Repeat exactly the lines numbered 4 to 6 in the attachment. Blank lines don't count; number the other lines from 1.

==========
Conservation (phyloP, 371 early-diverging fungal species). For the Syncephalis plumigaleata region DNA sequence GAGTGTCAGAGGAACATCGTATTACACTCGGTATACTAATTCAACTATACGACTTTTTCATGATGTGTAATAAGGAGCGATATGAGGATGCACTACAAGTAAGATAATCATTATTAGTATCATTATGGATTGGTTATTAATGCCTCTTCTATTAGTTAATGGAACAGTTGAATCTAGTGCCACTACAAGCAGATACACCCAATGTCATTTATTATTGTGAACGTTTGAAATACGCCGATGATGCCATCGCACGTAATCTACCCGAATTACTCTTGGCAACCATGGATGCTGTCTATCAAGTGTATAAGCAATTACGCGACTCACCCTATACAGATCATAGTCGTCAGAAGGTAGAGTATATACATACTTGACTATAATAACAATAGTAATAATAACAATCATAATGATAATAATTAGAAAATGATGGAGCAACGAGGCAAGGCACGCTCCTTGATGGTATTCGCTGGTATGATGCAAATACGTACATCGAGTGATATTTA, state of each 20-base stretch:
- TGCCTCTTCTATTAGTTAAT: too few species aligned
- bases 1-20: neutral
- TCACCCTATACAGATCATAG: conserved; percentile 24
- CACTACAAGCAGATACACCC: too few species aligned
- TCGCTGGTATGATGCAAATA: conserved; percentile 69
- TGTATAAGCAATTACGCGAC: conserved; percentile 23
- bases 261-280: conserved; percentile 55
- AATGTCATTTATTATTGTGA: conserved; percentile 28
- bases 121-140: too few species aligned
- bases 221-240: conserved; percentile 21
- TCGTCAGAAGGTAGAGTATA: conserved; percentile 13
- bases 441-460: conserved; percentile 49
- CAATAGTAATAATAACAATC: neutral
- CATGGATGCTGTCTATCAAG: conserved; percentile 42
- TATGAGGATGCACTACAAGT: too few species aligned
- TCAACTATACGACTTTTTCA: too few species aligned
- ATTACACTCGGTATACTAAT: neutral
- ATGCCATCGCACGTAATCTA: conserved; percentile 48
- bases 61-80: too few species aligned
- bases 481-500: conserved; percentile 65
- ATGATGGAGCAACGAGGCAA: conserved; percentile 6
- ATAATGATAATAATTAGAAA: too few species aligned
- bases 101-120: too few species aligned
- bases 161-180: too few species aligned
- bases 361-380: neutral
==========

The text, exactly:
- TCACCCTATACAGATCATAG: conserved; percentile 24
- CACTACAAGCAGATACACCC: too few species aligned
- TCGCTGGTATGATGCAAATA: conserved; percentile 69